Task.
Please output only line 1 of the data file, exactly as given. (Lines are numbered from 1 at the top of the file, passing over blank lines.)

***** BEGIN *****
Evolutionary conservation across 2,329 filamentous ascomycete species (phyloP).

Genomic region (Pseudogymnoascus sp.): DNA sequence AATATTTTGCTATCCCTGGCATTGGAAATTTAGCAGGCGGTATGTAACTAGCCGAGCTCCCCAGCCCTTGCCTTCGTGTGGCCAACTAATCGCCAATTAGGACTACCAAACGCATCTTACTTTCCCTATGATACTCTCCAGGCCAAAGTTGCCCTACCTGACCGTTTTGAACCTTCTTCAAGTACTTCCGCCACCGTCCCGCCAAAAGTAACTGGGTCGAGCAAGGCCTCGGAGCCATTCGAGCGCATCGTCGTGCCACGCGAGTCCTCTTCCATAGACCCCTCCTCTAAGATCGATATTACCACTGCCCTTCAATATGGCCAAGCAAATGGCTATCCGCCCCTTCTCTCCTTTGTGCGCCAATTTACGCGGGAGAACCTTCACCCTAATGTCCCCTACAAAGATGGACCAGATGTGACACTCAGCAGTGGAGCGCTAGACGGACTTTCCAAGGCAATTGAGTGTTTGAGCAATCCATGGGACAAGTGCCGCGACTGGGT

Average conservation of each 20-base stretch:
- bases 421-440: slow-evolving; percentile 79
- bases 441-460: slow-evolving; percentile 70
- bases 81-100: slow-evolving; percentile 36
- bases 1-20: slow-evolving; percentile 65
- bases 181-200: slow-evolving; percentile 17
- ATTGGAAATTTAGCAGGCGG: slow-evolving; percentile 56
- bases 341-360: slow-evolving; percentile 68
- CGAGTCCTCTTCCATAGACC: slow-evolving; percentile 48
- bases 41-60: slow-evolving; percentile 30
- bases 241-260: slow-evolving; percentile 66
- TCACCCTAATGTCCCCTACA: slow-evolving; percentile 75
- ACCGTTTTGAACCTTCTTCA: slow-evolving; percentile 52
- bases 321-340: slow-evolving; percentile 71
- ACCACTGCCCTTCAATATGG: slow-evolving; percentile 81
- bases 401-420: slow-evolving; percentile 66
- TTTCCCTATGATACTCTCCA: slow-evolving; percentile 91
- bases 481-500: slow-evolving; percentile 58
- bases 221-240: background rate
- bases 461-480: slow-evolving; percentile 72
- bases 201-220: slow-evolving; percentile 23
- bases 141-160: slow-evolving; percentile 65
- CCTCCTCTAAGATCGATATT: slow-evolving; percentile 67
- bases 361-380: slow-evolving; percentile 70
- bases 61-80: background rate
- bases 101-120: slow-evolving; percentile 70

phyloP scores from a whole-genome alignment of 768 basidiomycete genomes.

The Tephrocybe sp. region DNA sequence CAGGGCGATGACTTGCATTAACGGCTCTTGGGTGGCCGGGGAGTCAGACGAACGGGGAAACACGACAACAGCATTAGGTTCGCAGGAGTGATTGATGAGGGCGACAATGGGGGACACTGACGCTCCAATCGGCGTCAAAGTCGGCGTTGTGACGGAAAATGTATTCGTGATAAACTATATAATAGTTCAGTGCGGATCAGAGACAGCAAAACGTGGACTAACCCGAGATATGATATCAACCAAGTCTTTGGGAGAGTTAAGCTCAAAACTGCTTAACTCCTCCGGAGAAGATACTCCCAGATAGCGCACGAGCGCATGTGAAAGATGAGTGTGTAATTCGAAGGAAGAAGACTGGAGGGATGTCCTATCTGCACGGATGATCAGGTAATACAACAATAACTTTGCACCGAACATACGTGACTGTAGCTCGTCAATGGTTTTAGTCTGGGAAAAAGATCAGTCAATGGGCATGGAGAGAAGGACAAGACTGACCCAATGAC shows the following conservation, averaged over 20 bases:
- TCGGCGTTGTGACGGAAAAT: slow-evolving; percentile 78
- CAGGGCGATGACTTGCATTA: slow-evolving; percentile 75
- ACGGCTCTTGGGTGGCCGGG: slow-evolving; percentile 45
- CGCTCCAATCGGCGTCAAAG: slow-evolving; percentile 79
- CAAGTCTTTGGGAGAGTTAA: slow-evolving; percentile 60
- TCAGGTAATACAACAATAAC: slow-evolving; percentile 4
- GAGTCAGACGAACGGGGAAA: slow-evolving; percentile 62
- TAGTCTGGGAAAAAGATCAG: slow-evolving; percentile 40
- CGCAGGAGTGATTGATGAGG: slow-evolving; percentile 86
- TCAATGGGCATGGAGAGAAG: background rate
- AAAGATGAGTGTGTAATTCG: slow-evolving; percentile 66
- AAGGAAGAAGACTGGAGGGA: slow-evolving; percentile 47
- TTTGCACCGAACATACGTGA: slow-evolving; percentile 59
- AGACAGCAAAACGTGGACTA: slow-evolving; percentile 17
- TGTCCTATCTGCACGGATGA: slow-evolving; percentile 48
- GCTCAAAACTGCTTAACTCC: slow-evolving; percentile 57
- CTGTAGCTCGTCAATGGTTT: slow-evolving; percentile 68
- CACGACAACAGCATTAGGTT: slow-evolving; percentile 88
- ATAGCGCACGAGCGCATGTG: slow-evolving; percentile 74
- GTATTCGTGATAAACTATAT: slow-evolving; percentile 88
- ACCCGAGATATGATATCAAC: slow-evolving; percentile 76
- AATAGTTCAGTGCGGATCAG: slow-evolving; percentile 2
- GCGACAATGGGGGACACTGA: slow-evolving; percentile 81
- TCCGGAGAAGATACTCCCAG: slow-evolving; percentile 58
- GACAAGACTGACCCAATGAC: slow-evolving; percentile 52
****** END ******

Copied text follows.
Evolutionary conservation across 2,329 filamentous ascomycete species (phyloP).